Conowingo Dam on the Susquehanna River. Photo by Tom Zolper/CBF StaffConowingo Dam on the Susquehanna River. Photo by Tom Zolper/CBF Staff

Conowingo Can't be Excuse for Inaction

Originally published in the Star Democrat, October 24, 2012

A law firm representing Dorchester County is soliciting support from other Eastern Shore localities to unite in a potential fight against efforts to clean up local creeks, rivers, and the Chesapeake Bay. The firm's proposal is rife with misinformation, and is based on a flawed central argument.

The law firm claims massive pollution flows from the Susquehanna River will erase any progress that local areas have made, or plan to make in reducing pollution. The firm further alleges the Susquehanna's impact will worsen dramatically because the Conowingo Dam can no longer trap pollution as it once did.

Science is very clear that local creeks are fouled by local farms, sewage plants, and other sources. The Susquehanna River doesn't flood local Maryland Bay tributaries with pollution. To suggest local governments should relax their own efforts, even potentially fight water pollution standards, until the Susquehanna is cleaned up is irresponsible.

The author of the study the law firm used to support its argument, Robert M. Hirsch of the U.S. Geological Survey, has confirmed to the Chesapeake Bay Foundation that the lawyers dramatically misrepresented his findings.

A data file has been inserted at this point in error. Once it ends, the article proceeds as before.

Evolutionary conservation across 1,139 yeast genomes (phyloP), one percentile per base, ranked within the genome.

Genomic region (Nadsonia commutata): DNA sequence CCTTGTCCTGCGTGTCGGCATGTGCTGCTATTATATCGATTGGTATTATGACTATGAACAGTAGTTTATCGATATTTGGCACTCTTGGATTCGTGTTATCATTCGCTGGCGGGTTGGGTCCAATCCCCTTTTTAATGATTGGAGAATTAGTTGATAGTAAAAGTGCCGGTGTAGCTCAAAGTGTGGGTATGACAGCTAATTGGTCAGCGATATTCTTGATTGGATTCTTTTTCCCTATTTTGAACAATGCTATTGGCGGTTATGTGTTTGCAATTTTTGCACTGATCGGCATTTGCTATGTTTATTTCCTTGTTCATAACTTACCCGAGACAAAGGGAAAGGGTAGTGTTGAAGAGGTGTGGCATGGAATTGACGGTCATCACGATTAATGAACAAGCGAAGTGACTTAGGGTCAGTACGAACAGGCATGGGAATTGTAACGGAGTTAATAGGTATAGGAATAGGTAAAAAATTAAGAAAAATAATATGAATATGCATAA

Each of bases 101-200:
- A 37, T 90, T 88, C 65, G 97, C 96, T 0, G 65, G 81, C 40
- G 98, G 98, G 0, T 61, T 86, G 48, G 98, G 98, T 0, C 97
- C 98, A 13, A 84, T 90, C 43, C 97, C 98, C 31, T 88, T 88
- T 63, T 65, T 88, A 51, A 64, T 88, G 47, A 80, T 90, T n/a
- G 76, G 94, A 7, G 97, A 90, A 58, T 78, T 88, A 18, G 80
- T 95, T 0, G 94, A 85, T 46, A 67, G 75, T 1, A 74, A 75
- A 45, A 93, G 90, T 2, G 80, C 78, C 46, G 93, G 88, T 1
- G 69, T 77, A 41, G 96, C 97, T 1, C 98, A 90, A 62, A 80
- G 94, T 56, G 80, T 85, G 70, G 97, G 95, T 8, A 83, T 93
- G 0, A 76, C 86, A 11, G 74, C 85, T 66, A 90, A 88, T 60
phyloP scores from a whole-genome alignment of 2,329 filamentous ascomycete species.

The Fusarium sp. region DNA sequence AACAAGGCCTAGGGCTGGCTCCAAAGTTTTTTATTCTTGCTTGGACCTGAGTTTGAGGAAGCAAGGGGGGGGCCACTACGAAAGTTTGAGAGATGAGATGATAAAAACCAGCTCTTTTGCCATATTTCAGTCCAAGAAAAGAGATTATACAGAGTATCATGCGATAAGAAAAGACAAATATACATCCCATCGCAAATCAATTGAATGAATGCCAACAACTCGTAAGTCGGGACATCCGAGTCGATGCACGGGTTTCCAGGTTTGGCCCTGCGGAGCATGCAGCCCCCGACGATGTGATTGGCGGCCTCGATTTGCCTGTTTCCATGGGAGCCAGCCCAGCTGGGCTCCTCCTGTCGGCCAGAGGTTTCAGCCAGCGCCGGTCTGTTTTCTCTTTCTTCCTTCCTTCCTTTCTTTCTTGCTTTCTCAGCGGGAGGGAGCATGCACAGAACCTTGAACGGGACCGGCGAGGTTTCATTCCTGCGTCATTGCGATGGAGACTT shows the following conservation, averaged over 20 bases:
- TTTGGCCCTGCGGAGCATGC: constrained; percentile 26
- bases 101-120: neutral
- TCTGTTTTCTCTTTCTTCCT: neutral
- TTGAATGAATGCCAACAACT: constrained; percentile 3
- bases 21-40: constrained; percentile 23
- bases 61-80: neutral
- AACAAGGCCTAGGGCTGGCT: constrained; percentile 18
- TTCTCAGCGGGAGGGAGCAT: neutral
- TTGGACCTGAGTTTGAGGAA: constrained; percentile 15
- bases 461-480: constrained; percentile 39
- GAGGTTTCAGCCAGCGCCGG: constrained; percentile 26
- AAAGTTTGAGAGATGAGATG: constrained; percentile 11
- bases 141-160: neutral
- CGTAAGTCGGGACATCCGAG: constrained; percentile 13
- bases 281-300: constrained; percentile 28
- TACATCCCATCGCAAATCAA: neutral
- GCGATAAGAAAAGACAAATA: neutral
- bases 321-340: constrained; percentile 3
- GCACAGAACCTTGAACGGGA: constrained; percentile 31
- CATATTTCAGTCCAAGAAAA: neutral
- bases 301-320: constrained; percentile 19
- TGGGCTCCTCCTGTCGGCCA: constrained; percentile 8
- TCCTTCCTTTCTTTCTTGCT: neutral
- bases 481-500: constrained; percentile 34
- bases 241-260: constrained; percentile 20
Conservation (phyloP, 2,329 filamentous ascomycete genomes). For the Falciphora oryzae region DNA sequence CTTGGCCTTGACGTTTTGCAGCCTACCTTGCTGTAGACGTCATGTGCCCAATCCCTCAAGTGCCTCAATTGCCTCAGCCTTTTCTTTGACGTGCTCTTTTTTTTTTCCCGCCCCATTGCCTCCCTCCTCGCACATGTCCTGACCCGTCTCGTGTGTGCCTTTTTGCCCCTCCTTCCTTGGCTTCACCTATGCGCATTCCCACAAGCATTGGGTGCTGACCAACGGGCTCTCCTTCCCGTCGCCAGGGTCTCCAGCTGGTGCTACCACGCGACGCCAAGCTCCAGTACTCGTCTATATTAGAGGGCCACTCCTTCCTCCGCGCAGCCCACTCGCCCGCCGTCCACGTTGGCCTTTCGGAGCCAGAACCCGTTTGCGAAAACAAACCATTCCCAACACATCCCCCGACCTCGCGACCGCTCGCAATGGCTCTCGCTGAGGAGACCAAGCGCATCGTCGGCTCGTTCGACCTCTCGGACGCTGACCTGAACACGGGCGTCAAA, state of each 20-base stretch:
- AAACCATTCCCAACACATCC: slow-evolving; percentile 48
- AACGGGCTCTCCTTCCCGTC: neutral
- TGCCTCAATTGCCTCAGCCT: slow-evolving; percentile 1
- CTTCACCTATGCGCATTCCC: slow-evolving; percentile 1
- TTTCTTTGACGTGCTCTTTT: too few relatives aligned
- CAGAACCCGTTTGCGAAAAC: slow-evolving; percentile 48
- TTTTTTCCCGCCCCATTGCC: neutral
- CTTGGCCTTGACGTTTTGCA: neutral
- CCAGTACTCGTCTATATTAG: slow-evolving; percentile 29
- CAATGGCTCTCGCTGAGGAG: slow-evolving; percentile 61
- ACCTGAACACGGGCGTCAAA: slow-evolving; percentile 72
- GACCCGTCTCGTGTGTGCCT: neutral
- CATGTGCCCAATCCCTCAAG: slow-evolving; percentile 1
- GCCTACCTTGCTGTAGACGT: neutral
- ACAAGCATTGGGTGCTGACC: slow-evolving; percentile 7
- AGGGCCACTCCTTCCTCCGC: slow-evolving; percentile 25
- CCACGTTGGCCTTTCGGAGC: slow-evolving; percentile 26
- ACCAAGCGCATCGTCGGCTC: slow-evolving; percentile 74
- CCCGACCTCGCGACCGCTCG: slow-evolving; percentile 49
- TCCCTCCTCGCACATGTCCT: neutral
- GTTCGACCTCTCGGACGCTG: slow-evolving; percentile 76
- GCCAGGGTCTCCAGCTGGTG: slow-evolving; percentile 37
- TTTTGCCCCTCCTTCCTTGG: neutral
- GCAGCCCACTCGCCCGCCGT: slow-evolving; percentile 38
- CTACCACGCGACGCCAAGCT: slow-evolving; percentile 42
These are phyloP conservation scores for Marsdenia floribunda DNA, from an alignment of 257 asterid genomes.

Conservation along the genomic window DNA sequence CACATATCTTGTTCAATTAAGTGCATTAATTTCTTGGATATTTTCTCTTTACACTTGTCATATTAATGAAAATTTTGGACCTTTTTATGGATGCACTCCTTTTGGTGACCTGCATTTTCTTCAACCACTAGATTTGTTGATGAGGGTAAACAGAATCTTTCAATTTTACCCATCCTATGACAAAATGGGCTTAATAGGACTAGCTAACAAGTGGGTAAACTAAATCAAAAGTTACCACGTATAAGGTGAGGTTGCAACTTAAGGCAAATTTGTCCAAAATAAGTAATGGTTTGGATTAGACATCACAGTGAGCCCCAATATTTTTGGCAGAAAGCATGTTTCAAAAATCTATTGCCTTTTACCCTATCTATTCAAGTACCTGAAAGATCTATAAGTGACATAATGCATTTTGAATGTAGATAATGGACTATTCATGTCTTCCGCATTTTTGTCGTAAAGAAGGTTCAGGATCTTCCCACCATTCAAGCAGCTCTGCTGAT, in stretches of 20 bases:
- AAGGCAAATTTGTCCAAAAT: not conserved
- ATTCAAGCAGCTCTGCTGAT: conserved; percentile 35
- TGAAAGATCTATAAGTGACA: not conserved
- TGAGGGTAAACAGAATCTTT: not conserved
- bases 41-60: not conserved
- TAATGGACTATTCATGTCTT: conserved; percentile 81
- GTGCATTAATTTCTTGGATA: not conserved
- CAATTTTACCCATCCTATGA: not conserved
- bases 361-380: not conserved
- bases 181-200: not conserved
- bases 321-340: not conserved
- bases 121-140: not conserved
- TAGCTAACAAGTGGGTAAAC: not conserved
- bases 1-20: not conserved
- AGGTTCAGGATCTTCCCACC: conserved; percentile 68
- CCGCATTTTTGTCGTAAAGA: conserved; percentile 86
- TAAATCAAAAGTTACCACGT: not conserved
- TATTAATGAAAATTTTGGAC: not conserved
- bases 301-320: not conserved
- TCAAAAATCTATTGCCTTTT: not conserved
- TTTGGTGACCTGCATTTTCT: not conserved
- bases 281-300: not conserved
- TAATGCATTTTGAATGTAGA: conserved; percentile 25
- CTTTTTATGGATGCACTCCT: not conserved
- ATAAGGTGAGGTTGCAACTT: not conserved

Here are the facts.

  • We are making real progress in our clean-up efforts. Funk & Bolton's claim that those efforts have been ineffective are patently false. Between 1985 and 2010 Maryland met about 68 percent of its pollution reduction goals, cutting actual nitrogen pollution, for instance, by 24 million pounds a year. 
  • Much of the progress came from efforts to tighten treatment standards at sewage plants, standards that Funk & Bolton encourages localities to challenge.
  • The Susquehanna does, in fact, contribute significant pollution to the central stem of the Bay, but on average that pollution is decreasing. Major storms can disrupt the progress temporarily. And little of that pollution reaches up into tributaries on the Eastern Shore. Cleaning local polluted waters will require local action.
  • The Conowingo is losing its significant capacity to trap the flow of pollution southward toward the Bay, especially during large storms, and that problem must be addressed. But nitrogen and phosphorus pollution are the most serious pollution problems for the Bay and its waterways. Even under the best circumstances, the dam is trapping only around two percent of the nitrogen that would have entered the Bay.

We can't use the Conowingo as an excuse to do nothing elsewhere. That repeats an old, failed strategy around the Bay: blame the other guy.

Some clean-up efforts in the future, such as upgrading storm water systems and failing septics, will be expensive. Innovative answers may be close, such as "green infrastructure" that mimics nature in order to treat polluted runoff, or "nutrient trading" that could help achieve pollution reductions in a more cost-effective way. We have till 2025 to fully implement the new Baywide cleanup plan. For now, we need only pick up the pace of our efforts.

-Alan Girard, Director, Chesapeake Bay Foundation Eastern Shore Office

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